Topic "Puttygen keysets with WInscp?"

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SB

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I generated a public and a private key pair using puttygen and can log onto server with the key pair using Putty & Pageant. Can I use this keyset with winscp for both scp and sftp transfers? If so how?

Because when I try to connect using the puttygen created keys in winscp, I get that warning indicating that I may not be able to trust that it's my server I'm logging on to, and I did not get this warning with putty after I installed the public key onto server and set up my private key path with putty on local machine.

I'm using latest versions of Putty and Win SCP and it's a RH 8 Linux server running openssh. Using ssh2, RSA Key.
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martin
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You get the warning on the first connect only, because WinSCP does not know the servers host key yet. Note that it is "host key", not your private/public key. Also, you must have get the same with Putty on its first connect. It has nothing to do with the keys, you've generated and you would get the warning even if you connect the first time with password.

You might find useful chapter Verifying the host key from Putty documentation to understand this all.
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Martin Prikryl
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Hi Yes thanks I understand about the host key,
but how can I actually verify that the host key is my servers own key?

From your URL:
Code:
However, when you connect to a server you have not connected to before, PuTTY has no way of telling whether the host key is the right one or not. So it gives the warning shown above, and asks you whether you want to trust this host key or not.


Where would the host key be located on my server? Should I just copy it to my local machine and compare it to what comes up in the warning dialogue box?
martin
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Quote:
Where would the host key be located on my server? Should I just copy it to my local machine and compare it to what comes up in the warning dialogue box?

To display the host key finger print, use command "ssh-keygen -l" and then specify path to the public key. It will something like /etc/ssh_host_dsa_key.pub or /etc/ssh_host_rsa_key.pub. The output should be the same as WinSCP/Putty shows you.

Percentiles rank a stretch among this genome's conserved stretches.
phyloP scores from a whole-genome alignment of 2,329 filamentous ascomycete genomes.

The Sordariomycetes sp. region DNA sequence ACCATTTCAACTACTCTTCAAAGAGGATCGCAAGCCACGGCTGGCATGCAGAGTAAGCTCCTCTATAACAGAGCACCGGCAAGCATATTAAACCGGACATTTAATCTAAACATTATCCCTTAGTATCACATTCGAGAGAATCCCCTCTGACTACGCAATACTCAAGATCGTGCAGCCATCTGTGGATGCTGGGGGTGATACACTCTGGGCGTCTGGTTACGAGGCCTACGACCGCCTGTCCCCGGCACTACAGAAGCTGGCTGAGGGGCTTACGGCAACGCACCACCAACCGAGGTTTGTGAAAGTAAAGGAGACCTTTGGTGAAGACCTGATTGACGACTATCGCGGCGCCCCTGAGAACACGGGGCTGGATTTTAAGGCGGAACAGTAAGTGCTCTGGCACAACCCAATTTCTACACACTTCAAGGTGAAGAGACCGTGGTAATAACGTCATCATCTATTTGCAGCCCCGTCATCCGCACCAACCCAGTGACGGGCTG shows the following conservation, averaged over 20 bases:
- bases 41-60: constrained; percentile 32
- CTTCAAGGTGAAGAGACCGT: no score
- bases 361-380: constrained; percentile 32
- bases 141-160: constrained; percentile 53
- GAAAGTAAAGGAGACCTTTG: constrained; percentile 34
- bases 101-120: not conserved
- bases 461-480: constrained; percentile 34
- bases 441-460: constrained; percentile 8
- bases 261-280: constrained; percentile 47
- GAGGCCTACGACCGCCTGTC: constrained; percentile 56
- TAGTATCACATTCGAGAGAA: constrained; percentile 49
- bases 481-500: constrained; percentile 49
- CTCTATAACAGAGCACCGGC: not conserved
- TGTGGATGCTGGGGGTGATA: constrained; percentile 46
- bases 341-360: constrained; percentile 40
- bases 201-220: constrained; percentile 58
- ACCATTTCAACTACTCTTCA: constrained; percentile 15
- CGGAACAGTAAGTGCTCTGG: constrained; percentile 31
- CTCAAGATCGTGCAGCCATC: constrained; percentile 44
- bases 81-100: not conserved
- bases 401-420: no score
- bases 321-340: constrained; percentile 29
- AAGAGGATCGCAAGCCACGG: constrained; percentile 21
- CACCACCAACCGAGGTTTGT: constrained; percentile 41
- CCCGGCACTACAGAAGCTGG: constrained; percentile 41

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Martin Prikryl
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OK thanks much,

In my case the path was /root/.ssh/authorized_keys
Does that seem OK?

When I did this, the fingerprint that came back was 1024 93:cf:c6: ... and then 13 more hex numbers following in the string. Using the above method, is the fingerprint always the same for the same authorized_keys file?

I then tried logging back into server via WinSCP and the fingerprint that came up in Winscp did not match the above key.

Does this mean there is a man in the middle attack?
Guest




Another problem is that the above man info that you provided does not inform how to check to see if the host key for the server I have been logging into that is stored in register on my local machine is legitimate or a fake. Even though I don't get that warning any more in putty, how can I be sure that it's the correct key?
Guest




Actually I think I figured most of this out with help from the site at http://www.securityfocus.com/infocus/1806 however I have one pressing question.

At http://www.securityfocus.com/infocus/1806#footnote-4 about this key issue, on that page in regard to verifying the host key it says: "[ref 4] It's always possible that a man-in-the-middle attacker is watching for this verification and can twiddle the output to convince you the keys match. If the attacker is this good, you've got lots of problems ahead of you."

OK if this is the case, what can I do to prevent this man in the middle attack of an attacker watching the verification process and twiddling the output?
martin
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Anonymous wrote:
In my case the path was /root/.ssh/authorized_keys
Does that seem OK?

No. File 'authorized_keys' contains public keys of the user, not the server's. Public key of the server is global for all users, not specific for each one.
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Martin Prikryl
martin
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Anonymous wrote: